Wednesday, June 16, 2010

Tostadas, The Real Deal

You might remember I told you that I think pre-made taco shells are nasty.  And if you've ever eaten freshly fried corn tortillas that are known around here as tostadas (in some places  totopos) that are crisp and warm and salty, you know that Doritos are a cheap (tasting) and much inferior substitute.  So what's it going to be, steak or baloney?  Eggs or Eggbeaters? Rasberries or fruit roll-ups? Okay, enough already.  You get it.
First you need some corn tortillas.  With tortillas, fresh is always better.  However if they've been in your fridge for a while they are still better than you-know-what.
This is a 5lb. bag of corn tortillas.  It cost $3.89.  I'm going to fry up this whole bag of tortillas for a party.   Look how much this makes!
You're going to want to get the thinnest tortillas you can find for this job.
You will also need some oil. Well, OK, a lot of oil.  I've gotten to be a big fan of  peanut oil for frying.  It has a very high smoke point, has a very neutral/pleasant taste, and since it has mostly monounsaturated fat it is better for your heart.  I used about a half gallon for this, because it was a big ol' stack of tortillas.  That's about $6.00 worth of peanut oil.
Use a heavy dutch oven with high sides, or a deep fryer.  This is a lot of oil that will be dangerously hot, so protect yourself.  Also get a big tray, sheet pan, or some other receptacle to put the cooked tostadas on, and line it with lots of paper.  You can use paper towels, or brown paper bags, or even newsprint. Or you could let it drain on a rack.   I used the brown paper I keep around for this purpose.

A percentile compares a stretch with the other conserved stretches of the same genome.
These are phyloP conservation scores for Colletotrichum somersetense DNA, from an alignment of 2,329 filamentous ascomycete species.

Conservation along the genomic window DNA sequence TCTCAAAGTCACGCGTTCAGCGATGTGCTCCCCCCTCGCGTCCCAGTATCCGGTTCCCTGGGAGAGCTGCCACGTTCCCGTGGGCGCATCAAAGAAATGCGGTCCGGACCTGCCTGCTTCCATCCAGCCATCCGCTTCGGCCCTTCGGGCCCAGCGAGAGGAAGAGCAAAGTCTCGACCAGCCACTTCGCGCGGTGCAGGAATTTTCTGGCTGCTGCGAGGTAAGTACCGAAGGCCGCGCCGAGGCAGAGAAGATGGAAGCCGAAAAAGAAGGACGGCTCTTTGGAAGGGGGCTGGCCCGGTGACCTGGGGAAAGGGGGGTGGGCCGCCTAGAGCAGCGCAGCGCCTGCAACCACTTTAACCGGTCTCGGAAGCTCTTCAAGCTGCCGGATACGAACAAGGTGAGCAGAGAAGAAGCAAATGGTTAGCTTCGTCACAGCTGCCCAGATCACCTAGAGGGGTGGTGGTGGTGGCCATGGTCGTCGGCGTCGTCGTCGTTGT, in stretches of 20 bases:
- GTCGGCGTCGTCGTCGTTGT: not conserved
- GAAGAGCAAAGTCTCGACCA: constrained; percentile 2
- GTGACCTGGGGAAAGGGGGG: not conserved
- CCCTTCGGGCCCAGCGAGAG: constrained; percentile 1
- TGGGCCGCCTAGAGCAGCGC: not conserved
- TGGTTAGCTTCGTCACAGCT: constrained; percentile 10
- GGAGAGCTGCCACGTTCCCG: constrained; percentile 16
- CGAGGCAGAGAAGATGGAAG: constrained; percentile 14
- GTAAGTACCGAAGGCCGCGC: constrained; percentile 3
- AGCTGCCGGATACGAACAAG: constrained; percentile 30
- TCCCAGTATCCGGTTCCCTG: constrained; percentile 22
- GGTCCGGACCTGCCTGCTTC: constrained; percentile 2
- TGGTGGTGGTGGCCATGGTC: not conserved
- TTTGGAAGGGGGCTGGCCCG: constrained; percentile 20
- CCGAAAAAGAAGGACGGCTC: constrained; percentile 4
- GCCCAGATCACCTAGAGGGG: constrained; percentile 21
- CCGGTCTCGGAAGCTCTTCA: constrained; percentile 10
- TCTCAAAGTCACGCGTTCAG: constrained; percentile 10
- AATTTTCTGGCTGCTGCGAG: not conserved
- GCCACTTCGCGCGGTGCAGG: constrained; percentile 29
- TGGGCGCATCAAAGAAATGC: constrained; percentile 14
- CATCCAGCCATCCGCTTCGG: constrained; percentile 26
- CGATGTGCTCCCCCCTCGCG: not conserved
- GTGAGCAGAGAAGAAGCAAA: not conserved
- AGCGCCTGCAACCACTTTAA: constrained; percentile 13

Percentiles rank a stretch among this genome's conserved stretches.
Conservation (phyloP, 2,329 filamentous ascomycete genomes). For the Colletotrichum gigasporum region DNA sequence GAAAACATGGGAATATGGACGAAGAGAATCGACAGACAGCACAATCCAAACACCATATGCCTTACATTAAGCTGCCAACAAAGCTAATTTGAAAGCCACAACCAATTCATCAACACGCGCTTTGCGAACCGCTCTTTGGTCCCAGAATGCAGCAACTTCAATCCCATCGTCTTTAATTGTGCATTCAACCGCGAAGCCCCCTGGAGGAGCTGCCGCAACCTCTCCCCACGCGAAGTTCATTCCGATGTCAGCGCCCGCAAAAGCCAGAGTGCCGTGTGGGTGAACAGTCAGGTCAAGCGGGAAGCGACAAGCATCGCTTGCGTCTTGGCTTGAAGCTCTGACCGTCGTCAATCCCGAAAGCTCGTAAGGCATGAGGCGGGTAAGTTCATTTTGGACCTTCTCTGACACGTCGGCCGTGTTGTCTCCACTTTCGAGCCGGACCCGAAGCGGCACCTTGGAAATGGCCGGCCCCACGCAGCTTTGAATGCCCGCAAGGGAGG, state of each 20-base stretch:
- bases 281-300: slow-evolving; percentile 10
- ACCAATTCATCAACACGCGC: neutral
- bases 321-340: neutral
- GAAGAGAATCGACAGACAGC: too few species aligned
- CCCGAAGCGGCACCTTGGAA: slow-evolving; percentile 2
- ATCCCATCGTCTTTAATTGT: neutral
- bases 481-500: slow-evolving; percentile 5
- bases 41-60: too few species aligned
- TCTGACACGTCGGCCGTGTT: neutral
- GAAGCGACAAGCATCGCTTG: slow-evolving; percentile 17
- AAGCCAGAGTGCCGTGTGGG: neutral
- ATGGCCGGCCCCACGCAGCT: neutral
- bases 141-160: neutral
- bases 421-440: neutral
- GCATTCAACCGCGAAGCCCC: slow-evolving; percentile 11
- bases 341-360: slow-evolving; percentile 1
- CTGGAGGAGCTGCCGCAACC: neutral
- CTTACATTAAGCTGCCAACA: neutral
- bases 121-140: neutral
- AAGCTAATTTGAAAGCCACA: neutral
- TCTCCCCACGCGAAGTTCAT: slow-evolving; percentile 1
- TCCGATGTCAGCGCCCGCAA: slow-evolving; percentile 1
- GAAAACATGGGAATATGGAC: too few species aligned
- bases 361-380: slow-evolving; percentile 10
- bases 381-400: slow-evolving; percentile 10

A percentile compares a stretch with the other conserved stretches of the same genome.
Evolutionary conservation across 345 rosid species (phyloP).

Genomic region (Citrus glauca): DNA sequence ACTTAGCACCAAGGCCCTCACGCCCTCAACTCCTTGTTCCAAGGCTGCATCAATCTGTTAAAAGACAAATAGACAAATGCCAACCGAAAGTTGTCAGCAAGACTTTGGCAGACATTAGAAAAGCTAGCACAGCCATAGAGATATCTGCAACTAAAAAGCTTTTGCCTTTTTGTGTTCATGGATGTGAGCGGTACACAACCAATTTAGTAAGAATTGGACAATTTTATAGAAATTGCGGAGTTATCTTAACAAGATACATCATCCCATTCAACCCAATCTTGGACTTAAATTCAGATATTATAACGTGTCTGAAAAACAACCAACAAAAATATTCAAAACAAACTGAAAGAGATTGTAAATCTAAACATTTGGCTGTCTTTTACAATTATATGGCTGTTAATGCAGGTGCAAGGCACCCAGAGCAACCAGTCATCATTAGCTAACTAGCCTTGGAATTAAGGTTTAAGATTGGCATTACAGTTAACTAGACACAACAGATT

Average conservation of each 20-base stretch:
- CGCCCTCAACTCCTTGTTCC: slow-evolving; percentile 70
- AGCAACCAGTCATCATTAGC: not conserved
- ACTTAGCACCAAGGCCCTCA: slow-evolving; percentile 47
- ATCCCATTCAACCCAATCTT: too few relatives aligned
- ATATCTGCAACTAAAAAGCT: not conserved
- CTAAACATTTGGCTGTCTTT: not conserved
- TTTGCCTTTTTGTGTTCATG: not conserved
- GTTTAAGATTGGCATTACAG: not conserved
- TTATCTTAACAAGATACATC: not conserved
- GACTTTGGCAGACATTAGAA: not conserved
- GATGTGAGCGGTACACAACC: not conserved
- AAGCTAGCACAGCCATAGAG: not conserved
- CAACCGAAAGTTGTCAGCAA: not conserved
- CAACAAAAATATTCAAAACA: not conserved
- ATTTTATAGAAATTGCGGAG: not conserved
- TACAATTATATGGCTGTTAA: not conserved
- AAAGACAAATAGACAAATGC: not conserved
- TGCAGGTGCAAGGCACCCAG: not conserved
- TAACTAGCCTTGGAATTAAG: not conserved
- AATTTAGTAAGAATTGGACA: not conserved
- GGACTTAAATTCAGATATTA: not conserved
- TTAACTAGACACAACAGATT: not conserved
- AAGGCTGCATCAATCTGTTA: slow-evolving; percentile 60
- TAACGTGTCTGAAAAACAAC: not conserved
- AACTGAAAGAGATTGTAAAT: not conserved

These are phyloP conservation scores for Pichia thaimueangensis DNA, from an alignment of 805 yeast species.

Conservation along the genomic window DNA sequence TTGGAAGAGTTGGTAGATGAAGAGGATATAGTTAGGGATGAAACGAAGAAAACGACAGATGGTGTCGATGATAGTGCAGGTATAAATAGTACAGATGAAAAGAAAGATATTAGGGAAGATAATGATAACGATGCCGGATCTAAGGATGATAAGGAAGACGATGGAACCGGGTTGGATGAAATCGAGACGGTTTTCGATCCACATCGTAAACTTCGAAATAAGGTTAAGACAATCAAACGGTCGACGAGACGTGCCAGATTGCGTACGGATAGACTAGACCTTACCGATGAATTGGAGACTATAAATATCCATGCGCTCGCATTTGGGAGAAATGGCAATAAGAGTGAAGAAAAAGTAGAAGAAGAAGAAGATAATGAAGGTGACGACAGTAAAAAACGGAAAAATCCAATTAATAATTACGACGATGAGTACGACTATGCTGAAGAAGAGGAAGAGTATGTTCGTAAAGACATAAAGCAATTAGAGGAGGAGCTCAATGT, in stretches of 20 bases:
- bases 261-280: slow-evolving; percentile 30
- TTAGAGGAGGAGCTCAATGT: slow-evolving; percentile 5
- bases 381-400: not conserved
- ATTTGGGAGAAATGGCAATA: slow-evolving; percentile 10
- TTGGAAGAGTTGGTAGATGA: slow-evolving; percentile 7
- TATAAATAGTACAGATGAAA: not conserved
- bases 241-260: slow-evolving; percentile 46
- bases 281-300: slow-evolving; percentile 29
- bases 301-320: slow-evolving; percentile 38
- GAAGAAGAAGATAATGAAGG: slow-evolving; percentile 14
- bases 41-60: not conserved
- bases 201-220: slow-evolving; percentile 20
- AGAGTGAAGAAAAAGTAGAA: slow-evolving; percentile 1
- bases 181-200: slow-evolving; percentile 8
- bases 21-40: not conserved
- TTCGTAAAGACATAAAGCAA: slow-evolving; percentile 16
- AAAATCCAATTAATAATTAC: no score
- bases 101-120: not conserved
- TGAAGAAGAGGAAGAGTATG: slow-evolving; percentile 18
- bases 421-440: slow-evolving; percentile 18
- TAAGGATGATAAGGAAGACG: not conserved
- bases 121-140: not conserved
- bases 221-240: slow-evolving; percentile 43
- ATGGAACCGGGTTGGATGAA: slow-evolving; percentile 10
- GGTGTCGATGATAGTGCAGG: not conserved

I recommend cutting  the tortillas into 8ths.   Quarters are too big for bite-size.
Get your oil hot, hot, hot but not smoking.  Then take about 20 tortilla eighths and separate them by bending the chunk like this,

and then layering them on your fry scooper or some other implement.    Put them in the oil gently and then, gently stir the pot and separate the tostadas.   Don't go splashing hot oil around!  
When you see your tostadas are turning brown on the edges, scoop them out, let them drain over the pot a minute, then put them down on the paper.  If your grease is hot enough, the oil will run right out of them and there will be very little oil left in the chip.  
Sprinkle a little salt on each batch and taste one.  Come on, isn't that about a kajillion times better than one of those proccessed things made out of who knows what?  I'd say.

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